‘The Amazing Spider-Man’ Movie Review – We’ve Seen This Before
This week in should-there-be-a-reboot news, we get the opening of Marc Webb’s The Amazing Spider-Man. Even though Sam Raimi’s Spider-Man trilogy ended just five years ago, we already are getting a reboot. And while there were redeeming qualities, and the film is better than at least Spider-Man 3 (although, is that saying much?), it’s very tough for me to like this film. I tried really hard, but I have to let my true feelings out: The Amazing Spider-Man just wasn’t the movie it could have been.
Placing the blame is tough, too, since I like the talent (especially Andrew Garfield and Emma Stone), the director (Webb, from (500) Days of Summer), and the genre. When it comes down to it, the film sputters because it is a reboot, playing a little too close to the original and being bogged down simply because it has to be an origin story.
For those interested in the plot, Peter Parker (Garfield) has a transformation from punky/nerdy Peter to superawesome spider-like Peter. I’ll leave the specifics up to your viewing, but the rest of the story is supposed to deal with him handling both his personas.
His love interest, Gwen Stacy (Emma Stone), is a fellow high school student who works with Peter’s dad’s colleague, Dr. Curt Connors (Rhys Ifans). Dr. Connors’ organization is working on an experimental process that uses cross-animal methods to genetically alter species, with his end goal being the restoration of his lost arm. The process, though, has unforeseen consequences.
Like I’ve said, though, The Amazing Spider-Man has to retell the story we already got 10 years ago in Spider-Man. It’s not frame-for-frame the same movie, but the key points are still there – with a different love interest.
While I’m here, I will praise Stacy over Mary Jane, simply because she’s more independent, making it less of a hero-saving-the-chick cliche. This doesn’t, though, change the fact that Stacy disappears for a good portion of the film, and I actually forgot she was in the movie at one point.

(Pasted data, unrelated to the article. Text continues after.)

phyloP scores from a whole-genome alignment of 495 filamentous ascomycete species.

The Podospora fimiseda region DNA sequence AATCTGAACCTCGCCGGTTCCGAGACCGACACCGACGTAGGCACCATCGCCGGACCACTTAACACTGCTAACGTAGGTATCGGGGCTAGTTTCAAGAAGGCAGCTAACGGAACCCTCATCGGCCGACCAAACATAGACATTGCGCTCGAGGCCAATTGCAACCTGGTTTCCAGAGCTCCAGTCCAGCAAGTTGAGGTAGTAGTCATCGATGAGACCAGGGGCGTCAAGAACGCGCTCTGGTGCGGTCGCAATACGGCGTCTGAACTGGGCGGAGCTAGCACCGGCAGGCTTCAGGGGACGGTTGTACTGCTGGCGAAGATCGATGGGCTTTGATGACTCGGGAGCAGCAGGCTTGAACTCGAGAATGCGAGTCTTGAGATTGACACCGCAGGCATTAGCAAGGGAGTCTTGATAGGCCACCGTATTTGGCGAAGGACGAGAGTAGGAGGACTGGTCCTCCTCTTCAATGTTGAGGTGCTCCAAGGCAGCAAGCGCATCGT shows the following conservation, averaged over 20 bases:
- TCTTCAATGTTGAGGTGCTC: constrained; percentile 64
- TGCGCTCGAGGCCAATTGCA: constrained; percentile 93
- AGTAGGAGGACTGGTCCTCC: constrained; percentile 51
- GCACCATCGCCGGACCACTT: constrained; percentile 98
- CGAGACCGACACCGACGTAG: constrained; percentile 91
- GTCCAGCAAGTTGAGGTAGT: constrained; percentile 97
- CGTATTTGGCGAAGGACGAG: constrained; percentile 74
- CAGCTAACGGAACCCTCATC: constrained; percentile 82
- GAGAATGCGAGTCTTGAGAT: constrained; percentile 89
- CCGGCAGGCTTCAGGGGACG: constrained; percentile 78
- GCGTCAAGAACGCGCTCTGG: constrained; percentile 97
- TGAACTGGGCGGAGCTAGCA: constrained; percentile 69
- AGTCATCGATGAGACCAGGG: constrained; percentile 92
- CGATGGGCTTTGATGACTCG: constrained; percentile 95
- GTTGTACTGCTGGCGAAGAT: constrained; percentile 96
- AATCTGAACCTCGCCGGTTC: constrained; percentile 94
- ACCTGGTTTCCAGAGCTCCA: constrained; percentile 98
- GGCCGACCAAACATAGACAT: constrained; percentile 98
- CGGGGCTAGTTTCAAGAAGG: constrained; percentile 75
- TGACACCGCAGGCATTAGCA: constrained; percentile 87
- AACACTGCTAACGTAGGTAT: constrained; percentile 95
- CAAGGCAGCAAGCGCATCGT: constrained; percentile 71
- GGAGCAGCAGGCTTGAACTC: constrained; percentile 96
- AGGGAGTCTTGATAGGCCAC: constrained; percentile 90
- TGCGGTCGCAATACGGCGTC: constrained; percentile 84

Back to the origins, Parker again struggles with his newfound powers as he tries to make sense of his parents’ disappearance and his uncle’s senseless murder. He transforms from no powers to super powers in hopes to do good in the world. Garfield himself is a good actor. He is especially good when he plays the nerdier Peter Parker because he can play a similar character to his The Social Network role.
But…that doesn’t make it easier to believe he is the fractured person he is supposed to be. Not only does this movie look nothing like a real high school, but Garfield (and Peter Parker) looks like he should be graduating college. Also, there’s no way he would have a problem scoring with the ladies either. The movie partly hinges on whether you can believe this.
I should touch on the villain, too. It’s a bit unfortunate we’re not given too much background on The Lizard. Aesthetically, he looks good, but I don’t quite buy why he is a villain. Now, I could’ve missed something, but the sign of a good antagonist is the justification. In the case of The Amazing Spider-Man, I’m not so sure we’re given a story worth believing.
And believability is a huge part to me. I think other superhero and action movies have portrayed this before, but it’s still close to a 50-50 success rate – for every successful one, there is an unsuccessful one. In this case, I really wanted to like it, but I simply didn’t.
Unlike this year’s Big Three (The Hunger Games, The Avengers, and Prometheus), Marc Webb’s The Amazing Spider-Man can’t quite overcome the preparation and anticipation. The performances are decent, but the motivations don’t hold up. Then, when the movie must over-explain the origins, it sputters to a conclusion. It may look good to some, but I’m not sure it justifies a complete reboot quite yet.